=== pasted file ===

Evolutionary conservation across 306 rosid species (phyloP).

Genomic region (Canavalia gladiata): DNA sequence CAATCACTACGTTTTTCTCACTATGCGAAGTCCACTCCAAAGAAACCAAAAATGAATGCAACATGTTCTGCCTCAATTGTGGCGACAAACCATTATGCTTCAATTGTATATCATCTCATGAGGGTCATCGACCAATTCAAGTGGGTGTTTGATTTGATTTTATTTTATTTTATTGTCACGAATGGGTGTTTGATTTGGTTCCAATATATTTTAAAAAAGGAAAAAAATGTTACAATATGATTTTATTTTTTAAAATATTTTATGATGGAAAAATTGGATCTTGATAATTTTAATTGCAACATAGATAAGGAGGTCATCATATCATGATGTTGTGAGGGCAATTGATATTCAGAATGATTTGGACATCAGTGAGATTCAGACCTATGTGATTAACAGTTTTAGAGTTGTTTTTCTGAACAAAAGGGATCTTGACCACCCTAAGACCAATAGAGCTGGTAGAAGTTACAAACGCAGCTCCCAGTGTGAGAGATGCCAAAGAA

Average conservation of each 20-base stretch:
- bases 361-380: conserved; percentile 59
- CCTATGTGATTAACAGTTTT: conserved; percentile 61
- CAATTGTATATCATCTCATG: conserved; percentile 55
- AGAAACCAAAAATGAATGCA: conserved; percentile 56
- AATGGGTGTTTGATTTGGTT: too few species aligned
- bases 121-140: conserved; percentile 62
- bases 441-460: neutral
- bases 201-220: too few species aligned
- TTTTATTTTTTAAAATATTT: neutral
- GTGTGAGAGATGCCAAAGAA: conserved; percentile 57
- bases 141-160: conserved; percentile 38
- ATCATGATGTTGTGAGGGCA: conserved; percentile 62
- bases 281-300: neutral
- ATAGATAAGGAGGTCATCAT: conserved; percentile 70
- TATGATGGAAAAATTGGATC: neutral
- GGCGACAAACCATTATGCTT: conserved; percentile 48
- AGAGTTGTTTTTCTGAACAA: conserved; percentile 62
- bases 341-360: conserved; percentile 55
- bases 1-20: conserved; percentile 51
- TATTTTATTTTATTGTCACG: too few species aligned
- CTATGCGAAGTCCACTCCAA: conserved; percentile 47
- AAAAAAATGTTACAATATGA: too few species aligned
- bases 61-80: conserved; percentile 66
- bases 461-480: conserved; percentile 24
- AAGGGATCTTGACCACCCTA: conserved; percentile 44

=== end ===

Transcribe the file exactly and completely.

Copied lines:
Evolutionary conservation across 306 rosid species (phyloP).

Genomic region (Canavalia gladiata): DNA sequence CAATCACTACGTTTTTCTCACTATGCGAAGTCCACTCCAAAGAAACCAAAAATGAATGCAACATGTTCTGCCTCAATTGTGGCGACAAACCATTATGCTTCAATTGTATATCATCTCATGAGGGTCATCGACCAATTCAAGTGGGTGTTTGATTTGATTTTATTTTATTTTATTGTCACGAATGGGTGTTTGATTTGGTTCCAATATATTTTAAAAAAGGAAAAAAATGTTACAATATGATTTTATTTTTTAAAATATTTTATGATGGAAAAATTGGATCTTGATAATTTTAATTGCAACATAGATAAGGAGGTCATCATATCATGATGTTGTGAGGGCAATTGATATTCAGAATGATTTGGACATCAGTGAGATTCAGACCTATGTGATTAACAGTTTTAGAGTTGTTTTTCTGAACAAAAGGGATCTTGACCACCCTAAGACCAATAGAGCTGGTAGAAGTTACAAACGCAGCTCCCAGTGTGAGAGATGCCAAAGAA

Average conservation of each 20-base stretch:
- bases 361-380: conserved; percentile 59
- CCTATGTGATTAACAGTTTT: conserved; percentile 61
- CAATTGTATATCATCTCATG: conserved; percentile 55
- AGAAACCAAAAATGAATGCA: conserved; percentile 56
- AATGGGTGTTTGATTTGGTT: too few species aligned
- bases 121-140: conserved; percentile 62
- bases 441-460: neutral
- bases 201-220: too few species aligned
- TTTTATTTTTTAAAATATTT: neutral
- GTGTGAGAGATGCCAAAGAA: conserved; percentile 57
- bases 141-160: conserved; percentile 38
- ATCATGATGTTGTGAGGGCA: conserved; percentile 62
- bases 281-300: neutral
- ATAGATAAGGAGGTCATCAT: conserved; percentile 70
- TATGATGGAAAAATTGGATC: neutral
- GGCGACAAACCATTATGCTT: conserved; percentile 48
- AGAGTTGTTTTTCTGAACAA: conserved; percentile 62
- bases 341-360: conserved; percentile 55
- bases 1-20: conserved; percentile 51
- TATTTTATTTTATTGTCACG: too few species aligned
- CTATGCGAAGTCCACTCCAA: conserved; percentile 47
- AAAAAAATGTTACAATATGA: too few species aligned
- bases 61-80: conserved; percentile 66
- bases 461-480: conserved; percentile 24
- AAGGGATCTTGACCACCCTA: conserved; percentile 44